Race McKee is an award-winning humorist whose recent stage play, “Couples Therapy,” enjoyed a successful run in New York City and his short story, "A Night in St. Louis" was recently published in the Anthology, "Stories Through the Ages."
Mom Was Right
My mom spoke in colloquialisms. Considerable wisdom lies in southern sayings, though those insights are often lost on our northern brethren. But we’ll forgive our Yankee friends for many of these maxims are steeped in lore from days of yore. If you said “that hound won’t hunt” to someone who hails from north of the Mason-Dixon Line, they’d likely think you were adopting a rescue dog.
I’m an old tennis pro. Old enough that when I ran into my first tour doubles partner and we graced the court for the first time in years, he said, “Mac, you still got the wings but you ain’t got the wheels to get there anymore.”
From Nightmare To Dream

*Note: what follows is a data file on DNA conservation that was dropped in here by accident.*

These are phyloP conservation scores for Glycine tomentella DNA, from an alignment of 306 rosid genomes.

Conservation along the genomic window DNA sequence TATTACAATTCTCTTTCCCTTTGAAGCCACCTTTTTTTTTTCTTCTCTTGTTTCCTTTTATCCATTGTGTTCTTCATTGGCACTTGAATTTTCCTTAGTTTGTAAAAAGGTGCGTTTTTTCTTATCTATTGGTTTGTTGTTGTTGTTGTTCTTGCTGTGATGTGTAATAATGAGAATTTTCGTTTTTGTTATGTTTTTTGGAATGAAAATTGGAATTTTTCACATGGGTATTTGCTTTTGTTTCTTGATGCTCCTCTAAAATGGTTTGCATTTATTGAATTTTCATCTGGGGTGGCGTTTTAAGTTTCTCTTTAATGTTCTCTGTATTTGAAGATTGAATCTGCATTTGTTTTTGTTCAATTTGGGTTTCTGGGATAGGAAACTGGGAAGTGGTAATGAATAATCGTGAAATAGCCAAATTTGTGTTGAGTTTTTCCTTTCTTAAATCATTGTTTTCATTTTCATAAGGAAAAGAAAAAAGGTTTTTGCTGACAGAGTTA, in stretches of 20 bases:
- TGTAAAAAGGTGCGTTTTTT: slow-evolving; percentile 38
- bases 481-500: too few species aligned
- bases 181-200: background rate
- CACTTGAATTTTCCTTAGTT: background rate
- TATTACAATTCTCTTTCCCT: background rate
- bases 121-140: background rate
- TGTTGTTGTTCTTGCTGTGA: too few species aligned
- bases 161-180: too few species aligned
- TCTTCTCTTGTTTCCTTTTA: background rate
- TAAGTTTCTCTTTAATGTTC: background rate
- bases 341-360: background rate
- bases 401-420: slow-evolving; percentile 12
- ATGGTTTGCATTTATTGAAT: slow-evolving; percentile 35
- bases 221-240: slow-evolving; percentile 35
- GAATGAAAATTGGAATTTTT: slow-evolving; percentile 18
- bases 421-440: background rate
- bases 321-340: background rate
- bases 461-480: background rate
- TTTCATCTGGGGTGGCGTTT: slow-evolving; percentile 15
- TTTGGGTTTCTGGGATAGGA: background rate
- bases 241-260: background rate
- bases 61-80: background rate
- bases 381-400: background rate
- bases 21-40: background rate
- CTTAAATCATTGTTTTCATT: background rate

From Nightmare to Dream by Race McKee Recently divorced, and feeling the need to put a few evil memories behind me, I take a job on the other side of the country. A headhunter reached out at the right time and convinced me it was time to go get my high tech ticket punched so I bid farewell to the moving truck in Virginia and hop a plane bound for the Left Coast. I find an overpriced apartment in Silicon Valley. I immerse myself in work, join a gym and make absolutely zero friends. I’m lonely. The apartment complex is a bedroom community where no one socializes. One of the aforementioned “evil memories” involves a workplace romance so I vow to make that a “no-fly zone.” Exploring the bar scene without a wingman seems cliché and downright pathetic. I need a new plan.